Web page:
SLM: You were a young dean!
EB: Yeah, I say I started at the top. I started as a dean and it was terrible because there wasn’t enough time to paint. So, I decided I had to get out of there. I wrote letters to various universities looking for another teaching job, and I got a letter back from the dean of the Art School at Wash U [who was looking for an] assistant dean. A step down. So I got the assistant deanship here at Wash U, now that was a little better, but after three years of that I couldn’t stand it because I was forcing myself into a Sunday painter. I begged the dean then to get me out of there, and just put me on the faculty. The heck with all this deanship stuff. He said “But Ed! Ed! You’re going to take a reduction in salary.” As if I cared, you know. [Laughs.] He put me on the faculty. I taught three days a week. That gave me four days to paint, and I swear for 35 years I’ve painted four days a week.
SLM: What did you think of St. Louis when you got here?
EB: Well, I was impressed because New Yorkers—they don’t think they’re provincial, but anything west of Newark, and the hell with it. For them, it’s cowboy and Indians. They’re so dumb. One guy told me one night in New York, a native New Yorker, he said “Oh were do you come from?” and I told him St. Louis. He said, “Oh you’ve come up for air, right?” I could have punched him in the eye.
SLM: Before you went to Pratt, I read that you did the Art Students League of New York?
EB: When I was a kid in high school, I would take the train into New York City to the Art Students League. [I’d] come in and paint from the model and the teachers would come in now and then. I worked for a long time on this nude. I’m a kid you know, 17, I guess. And the painter professor saw it. He was a pretty well-known painter in those days. I had my palette with blobs of color and stuff mixed up, and I had a [bigger] brush among other ones. He took the big brush and picked up all the colors and squished them all together. He went up to my nude that I’d sweat over trying to reproduce a human being, which is nuts and he [makes large painting gestures]. “Oh,” I said, “That’s what painting’s about.” What do I think that I’m God trying to make another human being?
SLM: Do you still paint a lot?
EB: I try my best. You know, as you get older your body changes and now I realize that so much of what we do is not only from reasoning, using the mind and knowledge, but it’s the physiology. It’s the change in the body. It changes the rhythm of the body including the mind, which affects the way you paint.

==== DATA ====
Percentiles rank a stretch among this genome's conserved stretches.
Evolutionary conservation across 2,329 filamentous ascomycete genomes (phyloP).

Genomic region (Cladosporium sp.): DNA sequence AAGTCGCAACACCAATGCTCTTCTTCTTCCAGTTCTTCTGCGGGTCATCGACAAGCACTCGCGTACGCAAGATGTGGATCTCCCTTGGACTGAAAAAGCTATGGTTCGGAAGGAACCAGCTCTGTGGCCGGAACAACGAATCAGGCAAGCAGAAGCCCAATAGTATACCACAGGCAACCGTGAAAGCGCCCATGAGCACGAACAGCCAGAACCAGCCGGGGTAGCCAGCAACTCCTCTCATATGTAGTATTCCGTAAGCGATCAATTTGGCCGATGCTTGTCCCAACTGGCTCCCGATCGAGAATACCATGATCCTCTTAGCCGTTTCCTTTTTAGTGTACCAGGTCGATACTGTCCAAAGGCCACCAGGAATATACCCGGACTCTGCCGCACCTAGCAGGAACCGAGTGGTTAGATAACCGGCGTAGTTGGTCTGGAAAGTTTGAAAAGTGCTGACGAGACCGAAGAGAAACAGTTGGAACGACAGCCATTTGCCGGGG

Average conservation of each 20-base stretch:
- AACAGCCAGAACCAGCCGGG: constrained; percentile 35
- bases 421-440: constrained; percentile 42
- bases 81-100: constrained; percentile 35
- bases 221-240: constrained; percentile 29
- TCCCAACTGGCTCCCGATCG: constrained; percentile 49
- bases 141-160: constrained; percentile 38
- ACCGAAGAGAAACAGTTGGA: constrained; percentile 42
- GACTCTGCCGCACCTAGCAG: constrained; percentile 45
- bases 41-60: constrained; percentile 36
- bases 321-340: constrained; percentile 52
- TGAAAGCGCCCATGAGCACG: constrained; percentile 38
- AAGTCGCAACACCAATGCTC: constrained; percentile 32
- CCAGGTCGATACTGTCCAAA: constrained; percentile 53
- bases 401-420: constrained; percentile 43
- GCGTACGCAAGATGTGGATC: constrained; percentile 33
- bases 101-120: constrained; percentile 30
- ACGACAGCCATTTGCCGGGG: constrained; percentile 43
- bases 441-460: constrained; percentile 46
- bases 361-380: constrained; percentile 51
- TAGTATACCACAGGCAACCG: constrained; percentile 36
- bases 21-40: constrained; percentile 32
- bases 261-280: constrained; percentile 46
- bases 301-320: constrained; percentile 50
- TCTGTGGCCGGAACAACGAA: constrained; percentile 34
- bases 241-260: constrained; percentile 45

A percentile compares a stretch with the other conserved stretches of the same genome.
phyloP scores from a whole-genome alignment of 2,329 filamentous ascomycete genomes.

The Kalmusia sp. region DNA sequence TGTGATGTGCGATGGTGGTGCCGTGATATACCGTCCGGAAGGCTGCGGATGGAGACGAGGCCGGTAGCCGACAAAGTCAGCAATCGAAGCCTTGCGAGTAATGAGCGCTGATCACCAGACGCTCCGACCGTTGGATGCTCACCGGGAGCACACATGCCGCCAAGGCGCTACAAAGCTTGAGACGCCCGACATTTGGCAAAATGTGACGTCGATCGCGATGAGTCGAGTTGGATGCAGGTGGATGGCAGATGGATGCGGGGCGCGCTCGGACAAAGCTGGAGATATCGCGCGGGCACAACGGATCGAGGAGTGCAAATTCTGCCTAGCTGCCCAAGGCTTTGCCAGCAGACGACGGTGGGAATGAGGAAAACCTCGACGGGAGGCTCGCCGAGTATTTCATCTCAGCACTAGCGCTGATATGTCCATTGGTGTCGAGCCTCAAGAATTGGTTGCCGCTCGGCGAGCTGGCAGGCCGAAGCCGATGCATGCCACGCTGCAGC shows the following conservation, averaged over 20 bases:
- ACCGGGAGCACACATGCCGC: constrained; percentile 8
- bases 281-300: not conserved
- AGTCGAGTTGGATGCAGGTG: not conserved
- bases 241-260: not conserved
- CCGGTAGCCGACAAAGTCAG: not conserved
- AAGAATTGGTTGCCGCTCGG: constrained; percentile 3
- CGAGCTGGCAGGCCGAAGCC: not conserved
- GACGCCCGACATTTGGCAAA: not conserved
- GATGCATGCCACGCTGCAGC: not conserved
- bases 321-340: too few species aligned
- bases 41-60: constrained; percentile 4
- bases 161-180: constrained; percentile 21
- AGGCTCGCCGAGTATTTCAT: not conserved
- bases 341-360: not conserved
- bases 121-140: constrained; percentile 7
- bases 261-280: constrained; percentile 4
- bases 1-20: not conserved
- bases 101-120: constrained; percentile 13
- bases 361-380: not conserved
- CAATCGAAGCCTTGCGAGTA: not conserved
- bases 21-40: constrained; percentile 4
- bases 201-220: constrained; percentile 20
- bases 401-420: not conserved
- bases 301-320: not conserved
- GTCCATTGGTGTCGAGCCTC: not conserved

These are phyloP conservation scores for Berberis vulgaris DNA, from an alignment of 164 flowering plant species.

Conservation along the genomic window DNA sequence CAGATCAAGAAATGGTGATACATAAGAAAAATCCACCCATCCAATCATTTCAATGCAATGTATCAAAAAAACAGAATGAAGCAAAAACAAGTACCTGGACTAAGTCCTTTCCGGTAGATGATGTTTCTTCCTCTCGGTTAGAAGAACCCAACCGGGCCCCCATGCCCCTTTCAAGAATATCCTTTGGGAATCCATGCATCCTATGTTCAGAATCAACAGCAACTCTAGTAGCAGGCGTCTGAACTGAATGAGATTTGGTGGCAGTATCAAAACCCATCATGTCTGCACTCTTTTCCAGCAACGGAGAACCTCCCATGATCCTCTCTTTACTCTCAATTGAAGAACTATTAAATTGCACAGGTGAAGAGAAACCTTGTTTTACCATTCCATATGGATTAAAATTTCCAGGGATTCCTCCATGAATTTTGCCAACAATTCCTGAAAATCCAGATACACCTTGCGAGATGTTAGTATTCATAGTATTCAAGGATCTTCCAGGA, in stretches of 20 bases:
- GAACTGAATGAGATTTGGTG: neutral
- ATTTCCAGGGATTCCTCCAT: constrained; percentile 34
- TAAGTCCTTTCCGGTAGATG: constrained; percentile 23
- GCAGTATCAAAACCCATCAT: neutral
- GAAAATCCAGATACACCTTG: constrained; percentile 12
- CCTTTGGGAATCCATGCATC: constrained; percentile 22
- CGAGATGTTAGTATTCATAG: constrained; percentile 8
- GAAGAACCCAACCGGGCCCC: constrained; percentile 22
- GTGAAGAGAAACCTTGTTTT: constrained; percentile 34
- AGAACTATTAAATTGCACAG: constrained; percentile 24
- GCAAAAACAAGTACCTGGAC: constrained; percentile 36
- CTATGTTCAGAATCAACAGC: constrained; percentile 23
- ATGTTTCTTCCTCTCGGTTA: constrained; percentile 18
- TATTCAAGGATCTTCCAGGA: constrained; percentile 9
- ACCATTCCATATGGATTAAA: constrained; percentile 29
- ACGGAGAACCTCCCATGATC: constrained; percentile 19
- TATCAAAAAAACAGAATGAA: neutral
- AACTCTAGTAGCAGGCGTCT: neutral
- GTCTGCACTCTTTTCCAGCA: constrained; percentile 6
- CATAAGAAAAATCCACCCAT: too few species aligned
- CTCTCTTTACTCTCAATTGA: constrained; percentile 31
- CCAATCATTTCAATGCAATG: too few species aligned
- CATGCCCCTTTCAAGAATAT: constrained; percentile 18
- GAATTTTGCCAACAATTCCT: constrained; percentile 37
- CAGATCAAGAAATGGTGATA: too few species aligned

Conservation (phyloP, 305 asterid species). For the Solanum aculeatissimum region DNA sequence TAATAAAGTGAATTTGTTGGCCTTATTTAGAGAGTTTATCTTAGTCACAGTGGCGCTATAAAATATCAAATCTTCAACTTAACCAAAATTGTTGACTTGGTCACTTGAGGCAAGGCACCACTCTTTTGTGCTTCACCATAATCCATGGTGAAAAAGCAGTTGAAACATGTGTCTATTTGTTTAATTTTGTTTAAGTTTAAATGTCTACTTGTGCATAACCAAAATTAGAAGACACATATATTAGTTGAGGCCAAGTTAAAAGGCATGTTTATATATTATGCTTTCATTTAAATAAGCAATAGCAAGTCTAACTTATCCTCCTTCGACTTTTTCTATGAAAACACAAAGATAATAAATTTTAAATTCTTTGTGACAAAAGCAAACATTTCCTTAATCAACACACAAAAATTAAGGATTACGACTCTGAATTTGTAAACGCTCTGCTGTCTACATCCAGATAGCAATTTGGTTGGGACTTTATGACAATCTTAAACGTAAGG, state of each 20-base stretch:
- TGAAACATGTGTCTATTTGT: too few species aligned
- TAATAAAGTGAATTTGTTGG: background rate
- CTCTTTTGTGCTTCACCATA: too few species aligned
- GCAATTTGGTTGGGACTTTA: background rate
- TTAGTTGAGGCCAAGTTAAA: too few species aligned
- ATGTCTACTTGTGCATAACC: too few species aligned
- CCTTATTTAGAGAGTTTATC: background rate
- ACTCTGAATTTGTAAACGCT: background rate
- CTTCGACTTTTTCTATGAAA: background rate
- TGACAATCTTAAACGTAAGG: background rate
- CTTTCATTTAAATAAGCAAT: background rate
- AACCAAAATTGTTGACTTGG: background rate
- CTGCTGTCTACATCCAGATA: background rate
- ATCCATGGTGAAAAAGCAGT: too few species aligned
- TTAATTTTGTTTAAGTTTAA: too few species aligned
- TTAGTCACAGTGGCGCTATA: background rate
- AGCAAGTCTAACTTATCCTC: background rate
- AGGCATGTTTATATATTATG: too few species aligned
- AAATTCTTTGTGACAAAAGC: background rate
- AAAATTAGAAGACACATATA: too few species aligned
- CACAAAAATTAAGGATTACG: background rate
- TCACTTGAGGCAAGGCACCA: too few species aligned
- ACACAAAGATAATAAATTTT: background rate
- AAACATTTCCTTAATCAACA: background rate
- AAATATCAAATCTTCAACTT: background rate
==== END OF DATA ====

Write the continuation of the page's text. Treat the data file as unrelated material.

Recent article on Boccia and his links to modernist mid century artistic practice and critical reception.“Cezanne’s Apple and Edward E. Boccia Hierarchy, Revolt and Artistic Innovation in 20th-Century America.” by Rosa JH Berland, Ekphrasis (2067-631X) . 2015, Vol. 13 Issue 1, p118-141. 24p
The reconstruction of the twenty-first-century imagination (ideologies that shape our “imagined world”) and aesthetic view through the “authentic” modes of abstraction, conceptualism, and the lens of media and digital technology has led to a new way of understanding and experiencing creativity. While these are certainly new or original critical experiences, there are other types of creativity, ideologies and imaginary worlds that are quite separate, and sometimes polemically opposed to this genre of making and looking. An example of this type of creative visualization and boycotting of the supposedly authentic gesture is the work of the late American artist Edward E. Boccia, who devoted much of his life to a series of panel paintings that take as their subject problems of politics and society, as well as religious experience in the twentieth century. Made between 1956 -2006, the large scale altarpieces represent the phenomenon of figural creativity produced in traditional studio mediums in mid- to late twentieth-century America.
For access to this entire article, please check with your college/university library, local public library, or affiliated institution.
Copyright of Ekphrasis (2067-631X) is the property of Babes-Bolyai-University, Faculty of Theatre & Television.